Court documents filed earlier this month with the United States Court of Appeals provide insights into Verizon’s complaints with the Federal Communications Commission over its Open Internet Order. The carrier sued the FCC earlier this year in an effort to have the order reversed and as Media Matters reports, one of Verizon’s legal arguments is questionable at best.
“The Open Internet Order says that Verizon, as a provider of broadband Internet, can’t block or slow access to (legal) online content because they disagree with its message or are being paid by an outside party to do so,” Media Matters’s Simon Maloy wrote. “This is essentially how the internet has operated since its inception, and the Open Internet Order is intended to prevent ISPs like Verizon from becoming gatekeepers. Verizon, however, argues that it has the constitutionally protected right to decide which content you, as a Verizon customer, can access.”
The key section from Verizon’s filing:
Broadband providers transmit their own speech both by developing their own content and by partnering with other content providers and adopting that speech as their own. For example, they develop video services, which draw information from, and are then made available over, the Internet. Many also select or create content for their own over-the-top video services or offer applications that provide access to particular content. They also transmit the speech of others: each day millions of individuals use the Internet to promote their own opinions and ideas and to explore those of others, and broadband providers convey those communications.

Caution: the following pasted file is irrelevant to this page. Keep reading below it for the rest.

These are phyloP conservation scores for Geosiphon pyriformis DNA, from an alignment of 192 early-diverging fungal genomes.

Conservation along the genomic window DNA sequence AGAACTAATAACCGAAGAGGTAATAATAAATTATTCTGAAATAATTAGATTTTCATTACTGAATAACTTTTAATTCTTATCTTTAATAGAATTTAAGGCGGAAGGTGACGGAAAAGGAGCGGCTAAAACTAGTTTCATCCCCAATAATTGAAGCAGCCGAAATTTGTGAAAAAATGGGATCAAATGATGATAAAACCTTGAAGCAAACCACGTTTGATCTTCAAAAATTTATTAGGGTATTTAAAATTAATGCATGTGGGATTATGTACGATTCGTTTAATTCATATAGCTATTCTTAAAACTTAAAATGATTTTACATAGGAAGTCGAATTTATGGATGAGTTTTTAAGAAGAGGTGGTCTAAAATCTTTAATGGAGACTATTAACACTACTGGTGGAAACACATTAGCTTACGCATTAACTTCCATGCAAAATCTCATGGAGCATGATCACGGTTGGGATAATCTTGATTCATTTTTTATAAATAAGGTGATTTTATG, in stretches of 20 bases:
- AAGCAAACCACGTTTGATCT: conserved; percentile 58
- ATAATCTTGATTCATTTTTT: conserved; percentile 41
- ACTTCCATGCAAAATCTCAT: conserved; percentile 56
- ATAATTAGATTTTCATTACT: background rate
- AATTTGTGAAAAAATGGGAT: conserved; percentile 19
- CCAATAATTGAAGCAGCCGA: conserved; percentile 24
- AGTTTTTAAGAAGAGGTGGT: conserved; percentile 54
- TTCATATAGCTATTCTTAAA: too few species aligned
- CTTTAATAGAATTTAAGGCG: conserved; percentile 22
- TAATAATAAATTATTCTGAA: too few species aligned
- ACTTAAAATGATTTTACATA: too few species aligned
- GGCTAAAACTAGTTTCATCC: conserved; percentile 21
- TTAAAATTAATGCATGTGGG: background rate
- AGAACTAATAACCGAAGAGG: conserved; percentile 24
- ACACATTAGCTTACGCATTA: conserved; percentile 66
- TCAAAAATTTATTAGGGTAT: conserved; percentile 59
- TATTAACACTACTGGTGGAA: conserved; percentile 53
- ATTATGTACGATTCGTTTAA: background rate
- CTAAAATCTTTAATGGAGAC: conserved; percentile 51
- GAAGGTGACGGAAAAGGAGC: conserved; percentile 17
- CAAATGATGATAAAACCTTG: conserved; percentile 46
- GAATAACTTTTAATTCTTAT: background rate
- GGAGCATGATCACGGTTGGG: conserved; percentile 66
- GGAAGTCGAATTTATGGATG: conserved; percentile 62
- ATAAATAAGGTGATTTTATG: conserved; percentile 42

In performing these functions, broadband providers possess “editorial discretion.” Just as a newspaper is entitled to decide which content to publish and where, broadband providers may feature some content over others. Although broadband providers have generally exercised their discretion to allow all content in an undifferentiated manner, Order Â¶ 14 (JA__), they nonetheless possess discretion that these rules preclude them from exercising.
Broadband providers possessing “editorial discretion” even remotely comparable to that of a newspaper editor is a tough pill to swallow, and the FCC’s legislation finally takes steps toward preventing ISPs from editing the Internet as observed by their subscribers. Verizon’s lawsuit makes it clear that it wants to maintain the right to censor the Web, however, a right that is directly threatened by the FCC’s Open Internet Order.